“Awake!” I hear my 2-year-old son shout from his bedroom. “Mama, Daddy, awaaake!” he screams again. I feel around for the phone on my nightstand to see what time it is and realize there’s 20 more minutes until my alarm goes off. I decide to wait until he shouts again.
On the third shout, I roll out of bed, throw on my robe, and head to his bedroom. He’s sitting up alertly, surrounded by a small pile of books he’s dragged into his crib. Leaving him something to read within arm’s reach is a stall tactic that usually buys us extra sleep time. He looks up at me sweetly. “Hi, Mama.” I melt.
After we chat for a couple of minutes, he’s finally ready for a diaper change. I distract him with questions, singing, anything I can really, until the fresh diaper is secured. He points to the bedroom door. “Make-a-the-coffee?” Making coffee has become the highlight of his morning ritual.
We head to the kitchen and he climbs his learning tower to take his position at the Keurig machine. He’s incredibly proud and possessive of his role as house barista. We’ve realized that giving him more household tasks in the mornings and evenings keeps him focused and less prone to tantrums. Whatever works!
After some patience, literal spilled milk, and gentle negotiating, both cups of coffee are made. My husband walks into the kitchen, his eyes adjusting to the bright, overhead light. I grab my cup and take the opportunity to get dressed.
I throw on some clothes and head to the bathroom to wash my face. These days, all showering takes place the night before. Dry shampoo and strategic hairstyling helps me get away with two hair washes a week.
After throwing on the minimum amount of makeup required to look like I slept last night, I head into the living room where Baby Shark is blaring from the television. Our toddler is sitting on the sofa, fully dressed and absolutely glued to the screen, completely unaware that I’m even standing beside him. My husband comes into the room carrying a bowl of cereal topped with sliced bananas and a sippy cup of milk for our son’s breakfast. He scrambles excitedly into his high chair.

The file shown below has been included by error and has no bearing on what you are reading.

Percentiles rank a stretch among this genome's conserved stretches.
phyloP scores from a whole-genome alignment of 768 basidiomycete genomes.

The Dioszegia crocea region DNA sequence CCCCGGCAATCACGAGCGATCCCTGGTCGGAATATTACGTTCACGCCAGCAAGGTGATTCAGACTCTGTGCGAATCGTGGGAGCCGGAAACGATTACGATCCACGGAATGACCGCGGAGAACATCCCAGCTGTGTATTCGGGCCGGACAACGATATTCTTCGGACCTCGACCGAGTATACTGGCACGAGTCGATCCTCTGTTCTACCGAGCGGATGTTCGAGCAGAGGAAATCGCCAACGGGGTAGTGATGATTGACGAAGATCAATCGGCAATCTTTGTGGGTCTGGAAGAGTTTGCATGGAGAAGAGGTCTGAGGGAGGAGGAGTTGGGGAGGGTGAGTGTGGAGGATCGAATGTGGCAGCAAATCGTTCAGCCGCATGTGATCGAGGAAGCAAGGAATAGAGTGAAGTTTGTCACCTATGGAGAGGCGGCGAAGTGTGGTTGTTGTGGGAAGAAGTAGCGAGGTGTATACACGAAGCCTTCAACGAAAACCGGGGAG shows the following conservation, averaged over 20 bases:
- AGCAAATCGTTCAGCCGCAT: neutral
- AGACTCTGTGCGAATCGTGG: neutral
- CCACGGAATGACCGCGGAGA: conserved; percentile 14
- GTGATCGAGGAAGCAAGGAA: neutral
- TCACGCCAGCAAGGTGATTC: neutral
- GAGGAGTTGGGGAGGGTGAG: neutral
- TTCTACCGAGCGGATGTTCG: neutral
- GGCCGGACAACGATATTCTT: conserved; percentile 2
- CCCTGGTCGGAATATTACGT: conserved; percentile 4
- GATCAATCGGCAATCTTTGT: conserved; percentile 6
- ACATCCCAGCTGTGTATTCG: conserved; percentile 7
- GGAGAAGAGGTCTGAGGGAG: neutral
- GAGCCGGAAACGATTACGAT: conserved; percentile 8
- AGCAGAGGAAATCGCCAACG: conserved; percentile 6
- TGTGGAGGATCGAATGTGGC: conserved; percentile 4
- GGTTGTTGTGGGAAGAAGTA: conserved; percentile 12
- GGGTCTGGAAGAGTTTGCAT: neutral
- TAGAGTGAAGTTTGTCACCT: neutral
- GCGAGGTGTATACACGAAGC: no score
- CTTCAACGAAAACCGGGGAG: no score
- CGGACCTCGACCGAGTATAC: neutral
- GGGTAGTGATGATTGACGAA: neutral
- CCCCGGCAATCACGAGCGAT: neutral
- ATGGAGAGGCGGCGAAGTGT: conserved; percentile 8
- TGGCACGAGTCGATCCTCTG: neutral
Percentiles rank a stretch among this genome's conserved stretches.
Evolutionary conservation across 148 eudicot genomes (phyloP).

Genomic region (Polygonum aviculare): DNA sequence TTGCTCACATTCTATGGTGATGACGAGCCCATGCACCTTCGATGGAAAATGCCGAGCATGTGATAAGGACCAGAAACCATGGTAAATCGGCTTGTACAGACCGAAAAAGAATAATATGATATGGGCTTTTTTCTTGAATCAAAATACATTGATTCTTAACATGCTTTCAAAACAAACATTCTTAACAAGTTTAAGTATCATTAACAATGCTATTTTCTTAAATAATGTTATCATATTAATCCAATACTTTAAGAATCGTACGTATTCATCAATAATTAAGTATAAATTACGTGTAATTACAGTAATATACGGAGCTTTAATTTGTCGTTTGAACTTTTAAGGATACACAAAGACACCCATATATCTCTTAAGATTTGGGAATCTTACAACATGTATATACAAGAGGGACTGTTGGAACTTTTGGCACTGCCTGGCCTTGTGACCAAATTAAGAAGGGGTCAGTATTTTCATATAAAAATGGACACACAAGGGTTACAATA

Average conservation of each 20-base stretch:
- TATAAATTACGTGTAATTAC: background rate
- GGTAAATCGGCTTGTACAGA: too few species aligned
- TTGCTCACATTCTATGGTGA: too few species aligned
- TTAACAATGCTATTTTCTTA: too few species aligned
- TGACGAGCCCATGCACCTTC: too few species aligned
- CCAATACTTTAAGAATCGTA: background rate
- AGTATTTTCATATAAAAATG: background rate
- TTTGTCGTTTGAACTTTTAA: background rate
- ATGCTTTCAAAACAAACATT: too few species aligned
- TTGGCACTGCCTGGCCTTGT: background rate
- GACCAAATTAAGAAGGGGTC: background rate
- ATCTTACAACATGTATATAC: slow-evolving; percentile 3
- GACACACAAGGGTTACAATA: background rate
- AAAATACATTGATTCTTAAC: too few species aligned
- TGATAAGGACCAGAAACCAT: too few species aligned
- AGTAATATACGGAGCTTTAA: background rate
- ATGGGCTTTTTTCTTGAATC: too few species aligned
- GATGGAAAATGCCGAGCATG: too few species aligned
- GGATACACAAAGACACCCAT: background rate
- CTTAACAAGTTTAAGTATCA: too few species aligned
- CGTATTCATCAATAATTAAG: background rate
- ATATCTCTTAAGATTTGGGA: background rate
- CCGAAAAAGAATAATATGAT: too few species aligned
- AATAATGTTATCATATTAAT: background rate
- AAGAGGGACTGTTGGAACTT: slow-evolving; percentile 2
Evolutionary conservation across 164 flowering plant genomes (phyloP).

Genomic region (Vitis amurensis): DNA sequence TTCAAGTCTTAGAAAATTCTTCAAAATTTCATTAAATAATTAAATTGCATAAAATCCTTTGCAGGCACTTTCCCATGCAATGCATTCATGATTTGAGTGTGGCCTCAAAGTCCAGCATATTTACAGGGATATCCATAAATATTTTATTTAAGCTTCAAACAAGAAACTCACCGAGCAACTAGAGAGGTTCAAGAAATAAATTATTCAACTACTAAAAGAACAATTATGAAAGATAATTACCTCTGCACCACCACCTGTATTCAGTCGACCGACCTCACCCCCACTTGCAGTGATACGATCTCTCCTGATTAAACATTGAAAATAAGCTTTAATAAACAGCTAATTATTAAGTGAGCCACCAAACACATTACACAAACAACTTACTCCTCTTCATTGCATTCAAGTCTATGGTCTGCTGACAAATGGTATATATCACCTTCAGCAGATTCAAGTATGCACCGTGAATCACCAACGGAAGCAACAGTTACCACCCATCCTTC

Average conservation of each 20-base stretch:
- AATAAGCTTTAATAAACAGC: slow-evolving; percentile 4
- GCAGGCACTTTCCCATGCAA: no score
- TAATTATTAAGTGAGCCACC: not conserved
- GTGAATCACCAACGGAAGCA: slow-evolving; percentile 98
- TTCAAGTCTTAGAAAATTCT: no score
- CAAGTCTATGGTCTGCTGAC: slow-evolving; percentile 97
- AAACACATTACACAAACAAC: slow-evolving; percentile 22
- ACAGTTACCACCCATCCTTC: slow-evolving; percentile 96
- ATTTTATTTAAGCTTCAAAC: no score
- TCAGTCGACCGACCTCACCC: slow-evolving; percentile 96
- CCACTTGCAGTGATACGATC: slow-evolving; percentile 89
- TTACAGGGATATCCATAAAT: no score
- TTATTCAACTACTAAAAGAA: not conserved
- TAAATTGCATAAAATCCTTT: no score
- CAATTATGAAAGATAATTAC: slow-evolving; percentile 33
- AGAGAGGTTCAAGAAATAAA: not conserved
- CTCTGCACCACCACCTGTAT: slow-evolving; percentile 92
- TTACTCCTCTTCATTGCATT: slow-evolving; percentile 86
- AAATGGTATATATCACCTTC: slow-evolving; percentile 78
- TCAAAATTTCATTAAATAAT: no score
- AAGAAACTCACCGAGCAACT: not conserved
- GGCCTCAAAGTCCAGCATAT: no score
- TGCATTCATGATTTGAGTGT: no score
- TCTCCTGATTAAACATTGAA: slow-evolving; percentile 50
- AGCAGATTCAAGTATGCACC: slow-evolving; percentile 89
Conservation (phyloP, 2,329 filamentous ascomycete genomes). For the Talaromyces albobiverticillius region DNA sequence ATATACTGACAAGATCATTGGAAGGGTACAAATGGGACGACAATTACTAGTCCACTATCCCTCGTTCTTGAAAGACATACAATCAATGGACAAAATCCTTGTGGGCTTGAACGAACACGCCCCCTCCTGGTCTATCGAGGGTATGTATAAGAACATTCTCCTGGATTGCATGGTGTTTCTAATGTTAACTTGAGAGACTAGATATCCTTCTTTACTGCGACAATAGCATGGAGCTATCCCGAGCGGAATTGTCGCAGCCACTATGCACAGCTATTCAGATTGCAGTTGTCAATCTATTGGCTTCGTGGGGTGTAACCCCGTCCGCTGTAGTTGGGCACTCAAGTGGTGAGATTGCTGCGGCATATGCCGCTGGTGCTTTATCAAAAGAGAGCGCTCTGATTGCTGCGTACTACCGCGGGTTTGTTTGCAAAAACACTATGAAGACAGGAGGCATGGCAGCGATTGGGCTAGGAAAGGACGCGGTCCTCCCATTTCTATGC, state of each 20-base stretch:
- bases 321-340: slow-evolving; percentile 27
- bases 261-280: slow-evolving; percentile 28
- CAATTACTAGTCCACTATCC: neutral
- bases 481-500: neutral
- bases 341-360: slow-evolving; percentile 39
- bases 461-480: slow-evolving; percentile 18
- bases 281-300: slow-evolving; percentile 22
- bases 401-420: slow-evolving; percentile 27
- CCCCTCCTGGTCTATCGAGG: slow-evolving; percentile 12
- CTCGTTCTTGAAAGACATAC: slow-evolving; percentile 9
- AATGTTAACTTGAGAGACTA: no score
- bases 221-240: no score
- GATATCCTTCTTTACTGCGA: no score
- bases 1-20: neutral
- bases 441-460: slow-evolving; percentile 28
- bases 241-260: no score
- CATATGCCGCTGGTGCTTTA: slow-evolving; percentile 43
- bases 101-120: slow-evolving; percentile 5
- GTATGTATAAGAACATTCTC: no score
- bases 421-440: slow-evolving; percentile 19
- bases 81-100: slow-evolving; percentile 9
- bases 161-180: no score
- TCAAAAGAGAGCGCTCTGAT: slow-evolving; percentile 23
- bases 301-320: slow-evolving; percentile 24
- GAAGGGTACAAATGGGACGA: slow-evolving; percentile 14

I round up diapers, wipes, and a change of clothes for our son’s backpack while also grabbing things for my morning commute. Thankfully, he eats lunch at daycare, so there’s no need to pack that. Headphones, computer, wallet, phone, keys. Ugh, where are my keys?
His backpack and my work bag are set. Keys have been located in the pocket of the jacket I wore yesterday. My husband is out of the shower and just finishing getting dressed, so I head in to brush my teeth and prep our son’s toothbrush.
My teeth are brushed and I can hear my husband preparing our son for the tooth brushing transition. I walk in with his toothbrush in hand and Elmo’s Brush Your Teeth video cued up on YouTube. My husband chases him with a washcloth to wipe his milky face and banana hands, and I block him at the other end of the couch, toothbrush in one hand and Apple remote in the other. “Let’s brush our teeth with Elmo!” I suggest excitedly. He reaches for the tiny toothbrush with a look of determination on his face. "I do it!" he whines. Time to negotiate. "I'm going to do it first, and then you do it. Let me see those big shark teeth!" This usually works. He opens his mouth wide while I feign a mix of shock, terror, and amusement. He giggles as I brush.
After making contact with most of his teeth, I surrender the toothbrush to him to mostly chomp and suck on while I hit the replay button so he can take a turn on his own. "Your turn!" I say.
I grab my phone out of my bag and glance at an app that tracks incoming train times. If I leave now, I definitely won’t make the next train, but I can hang for seven more minutes and catch the one after that.
I plunk down on the sofa and scoop our son up for a few minutes of cuddling time, while discreetly fumbling behind my back for the remote control to turn off the television. This must be done stealthily. I point to a couple of superheroes on the rug beneath our toes and turn off the television while he's bending over to retrieve the toys. We each grab a plastic superhero and talk to each other through them.
My husband re-enters the living room, grabbing his bag and our son’s backpack. It’s time to go! We all head out the door together, my husband and son getting into one car while I get into another. My husband will drop him off at daycare and I’ll pick him up.
I start the car, choose a podcast, and slowly transition from mom mode.
Image Source: POPSUGAR Photography / Angela Elias